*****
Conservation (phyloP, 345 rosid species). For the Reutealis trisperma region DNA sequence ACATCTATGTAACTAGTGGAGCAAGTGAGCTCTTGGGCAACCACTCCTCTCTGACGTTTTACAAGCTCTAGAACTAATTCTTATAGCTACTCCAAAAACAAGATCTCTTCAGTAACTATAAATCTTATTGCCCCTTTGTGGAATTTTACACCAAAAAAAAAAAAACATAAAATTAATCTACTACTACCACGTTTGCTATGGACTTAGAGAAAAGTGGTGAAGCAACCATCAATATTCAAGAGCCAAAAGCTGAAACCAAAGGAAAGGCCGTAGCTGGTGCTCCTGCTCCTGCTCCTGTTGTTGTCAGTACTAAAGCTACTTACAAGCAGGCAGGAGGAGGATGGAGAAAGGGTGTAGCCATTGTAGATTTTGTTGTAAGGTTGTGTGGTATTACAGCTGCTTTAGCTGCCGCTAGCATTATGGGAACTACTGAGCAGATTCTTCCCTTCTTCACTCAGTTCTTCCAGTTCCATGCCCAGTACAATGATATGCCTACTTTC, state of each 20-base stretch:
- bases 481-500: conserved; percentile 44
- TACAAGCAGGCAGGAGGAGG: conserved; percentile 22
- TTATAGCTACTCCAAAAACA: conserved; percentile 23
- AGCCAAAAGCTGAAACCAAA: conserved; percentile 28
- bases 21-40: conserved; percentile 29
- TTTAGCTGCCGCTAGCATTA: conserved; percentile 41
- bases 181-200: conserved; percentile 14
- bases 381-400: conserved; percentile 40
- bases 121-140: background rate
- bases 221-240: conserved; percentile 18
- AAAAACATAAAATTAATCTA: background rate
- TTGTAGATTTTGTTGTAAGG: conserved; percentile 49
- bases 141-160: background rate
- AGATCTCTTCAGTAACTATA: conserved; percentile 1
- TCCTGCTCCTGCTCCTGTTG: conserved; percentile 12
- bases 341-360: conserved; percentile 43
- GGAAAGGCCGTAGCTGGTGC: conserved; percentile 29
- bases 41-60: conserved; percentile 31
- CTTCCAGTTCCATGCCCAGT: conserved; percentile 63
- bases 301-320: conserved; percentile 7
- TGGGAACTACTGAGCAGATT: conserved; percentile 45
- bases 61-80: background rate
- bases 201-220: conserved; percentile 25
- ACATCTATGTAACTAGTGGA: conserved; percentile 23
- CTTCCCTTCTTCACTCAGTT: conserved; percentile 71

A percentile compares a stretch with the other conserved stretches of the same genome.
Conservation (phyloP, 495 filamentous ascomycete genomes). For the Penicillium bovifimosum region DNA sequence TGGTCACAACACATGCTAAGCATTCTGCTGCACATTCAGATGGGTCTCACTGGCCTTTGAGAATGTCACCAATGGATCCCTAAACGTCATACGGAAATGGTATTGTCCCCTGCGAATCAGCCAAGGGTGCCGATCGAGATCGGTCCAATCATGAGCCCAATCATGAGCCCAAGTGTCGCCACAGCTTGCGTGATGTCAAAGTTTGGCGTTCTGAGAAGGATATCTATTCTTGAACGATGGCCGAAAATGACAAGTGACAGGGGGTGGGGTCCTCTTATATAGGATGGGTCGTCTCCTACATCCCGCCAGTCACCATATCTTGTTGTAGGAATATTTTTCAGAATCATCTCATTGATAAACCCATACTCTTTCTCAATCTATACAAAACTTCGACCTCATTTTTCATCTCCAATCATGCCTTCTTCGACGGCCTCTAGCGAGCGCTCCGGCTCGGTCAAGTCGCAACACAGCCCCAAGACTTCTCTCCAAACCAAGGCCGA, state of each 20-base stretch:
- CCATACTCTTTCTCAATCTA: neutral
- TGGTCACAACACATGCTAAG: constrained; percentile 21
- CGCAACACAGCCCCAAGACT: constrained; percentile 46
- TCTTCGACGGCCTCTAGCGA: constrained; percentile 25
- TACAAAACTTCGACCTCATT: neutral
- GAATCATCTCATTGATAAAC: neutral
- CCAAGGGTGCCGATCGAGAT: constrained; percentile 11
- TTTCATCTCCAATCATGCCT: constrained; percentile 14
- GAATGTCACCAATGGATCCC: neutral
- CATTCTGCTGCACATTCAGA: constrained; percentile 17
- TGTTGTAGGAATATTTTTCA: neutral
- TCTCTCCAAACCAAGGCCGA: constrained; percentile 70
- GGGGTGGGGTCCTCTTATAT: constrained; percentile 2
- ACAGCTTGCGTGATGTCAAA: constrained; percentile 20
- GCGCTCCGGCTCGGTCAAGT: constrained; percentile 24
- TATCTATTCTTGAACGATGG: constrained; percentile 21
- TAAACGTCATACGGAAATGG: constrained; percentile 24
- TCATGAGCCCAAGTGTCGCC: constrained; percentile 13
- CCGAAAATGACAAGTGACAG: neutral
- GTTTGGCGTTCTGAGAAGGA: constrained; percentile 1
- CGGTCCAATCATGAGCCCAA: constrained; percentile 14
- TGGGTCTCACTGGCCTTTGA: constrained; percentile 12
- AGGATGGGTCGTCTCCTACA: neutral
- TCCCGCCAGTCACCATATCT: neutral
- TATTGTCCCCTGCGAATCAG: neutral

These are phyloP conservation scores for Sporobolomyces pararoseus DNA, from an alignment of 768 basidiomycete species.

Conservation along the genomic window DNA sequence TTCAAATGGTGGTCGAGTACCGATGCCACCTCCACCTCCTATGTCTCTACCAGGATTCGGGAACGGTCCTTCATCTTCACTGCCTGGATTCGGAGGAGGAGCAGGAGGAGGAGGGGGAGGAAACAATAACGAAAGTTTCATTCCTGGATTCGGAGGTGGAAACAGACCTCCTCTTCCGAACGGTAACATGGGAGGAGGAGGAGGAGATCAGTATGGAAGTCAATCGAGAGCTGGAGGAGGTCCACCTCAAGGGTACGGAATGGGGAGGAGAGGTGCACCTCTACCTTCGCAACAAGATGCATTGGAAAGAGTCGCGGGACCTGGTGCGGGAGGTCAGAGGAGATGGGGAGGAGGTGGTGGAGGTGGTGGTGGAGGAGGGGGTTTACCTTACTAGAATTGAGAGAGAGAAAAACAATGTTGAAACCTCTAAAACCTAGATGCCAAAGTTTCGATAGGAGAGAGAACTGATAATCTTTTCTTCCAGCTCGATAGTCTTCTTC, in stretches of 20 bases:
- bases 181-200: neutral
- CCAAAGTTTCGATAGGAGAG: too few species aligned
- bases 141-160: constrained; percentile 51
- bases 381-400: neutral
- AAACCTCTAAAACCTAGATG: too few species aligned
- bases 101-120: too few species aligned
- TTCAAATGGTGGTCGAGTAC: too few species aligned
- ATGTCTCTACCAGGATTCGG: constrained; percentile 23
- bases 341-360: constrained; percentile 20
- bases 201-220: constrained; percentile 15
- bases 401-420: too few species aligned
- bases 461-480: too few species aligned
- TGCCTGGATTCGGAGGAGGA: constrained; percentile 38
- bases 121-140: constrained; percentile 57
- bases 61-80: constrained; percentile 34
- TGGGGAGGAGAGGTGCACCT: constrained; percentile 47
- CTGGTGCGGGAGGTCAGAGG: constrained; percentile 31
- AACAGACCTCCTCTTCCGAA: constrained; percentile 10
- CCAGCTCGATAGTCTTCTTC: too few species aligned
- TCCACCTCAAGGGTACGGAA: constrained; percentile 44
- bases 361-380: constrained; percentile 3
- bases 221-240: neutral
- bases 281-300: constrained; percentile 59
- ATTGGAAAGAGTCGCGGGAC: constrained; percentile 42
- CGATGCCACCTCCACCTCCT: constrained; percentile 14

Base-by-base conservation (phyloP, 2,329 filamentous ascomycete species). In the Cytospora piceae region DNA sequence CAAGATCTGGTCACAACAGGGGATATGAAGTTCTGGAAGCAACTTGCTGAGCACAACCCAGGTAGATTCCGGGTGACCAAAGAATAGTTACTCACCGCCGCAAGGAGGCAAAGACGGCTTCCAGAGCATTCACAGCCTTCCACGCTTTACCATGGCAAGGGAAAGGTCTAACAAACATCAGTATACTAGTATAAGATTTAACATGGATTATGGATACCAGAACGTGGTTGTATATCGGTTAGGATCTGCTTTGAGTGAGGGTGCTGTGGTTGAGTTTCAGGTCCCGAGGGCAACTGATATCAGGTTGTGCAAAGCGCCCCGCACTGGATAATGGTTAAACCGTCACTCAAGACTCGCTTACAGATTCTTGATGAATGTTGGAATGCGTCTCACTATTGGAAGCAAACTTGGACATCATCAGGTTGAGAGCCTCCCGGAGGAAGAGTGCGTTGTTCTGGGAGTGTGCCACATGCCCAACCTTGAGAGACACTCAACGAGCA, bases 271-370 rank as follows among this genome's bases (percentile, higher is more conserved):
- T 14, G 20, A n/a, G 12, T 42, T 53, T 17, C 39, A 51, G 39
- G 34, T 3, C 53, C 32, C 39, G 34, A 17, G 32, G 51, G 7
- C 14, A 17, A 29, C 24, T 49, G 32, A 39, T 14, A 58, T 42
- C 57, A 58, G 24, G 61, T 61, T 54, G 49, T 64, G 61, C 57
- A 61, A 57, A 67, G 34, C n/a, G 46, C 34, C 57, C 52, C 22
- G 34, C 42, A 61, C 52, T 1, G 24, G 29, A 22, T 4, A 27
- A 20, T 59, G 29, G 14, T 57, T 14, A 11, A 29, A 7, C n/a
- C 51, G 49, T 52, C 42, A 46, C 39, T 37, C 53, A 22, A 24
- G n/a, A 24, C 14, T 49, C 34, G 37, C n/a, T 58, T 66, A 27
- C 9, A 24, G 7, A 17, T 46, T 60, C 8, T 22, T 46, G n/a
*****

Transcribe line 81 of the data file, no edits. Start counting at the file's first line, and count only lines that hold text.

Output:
Base-by-base conservation (phyloP, 2,329 filamentous ascomycete species). In the Cytospora piceae region DNA sequence CAAGATCTGGTCACAACAGGGGATATGAAGTTCTGGAAGCAACTTGCTGAGCACAACCCAGGTAGATTCCGGGTGACCAAAGAATAGTTACTCACCGCCGCAAGGAGGCAAAGACGGCTTCCAGAGCATTCACAGCCTTCCACGCTTTACCATGGCAAGGGAAAGGTCTAACAAACATCAGTATACTAGTATAAGATTTAACATGGATTATGGATACCAGAACGTGGTTGTATATCGGTTAGGATCTGCTTTGAGTGAGGGTGCTGTGGTTGAGTTTCAGGTCCCGAGGGCAACTGATATCAGGTTGTGCAAAGCGCCCCGCACTGGATAATGGTTAAACCGTCACTCAAGACTCGCTTACAGATTCTTGATGAATGTTGGAATGCGTCTCACTATTGGAAGCAAACTTGGACATCATCAGGTTGAGAGCCTCCCGGAGGAAGAGTGCGTTGTTCTGGGAGTGTGCCACATGCCCAACCTTGAGAGACACTCAACGAGCA, bases 271-370 rank as follows among this genome's bases (percentile, higher is more conserved):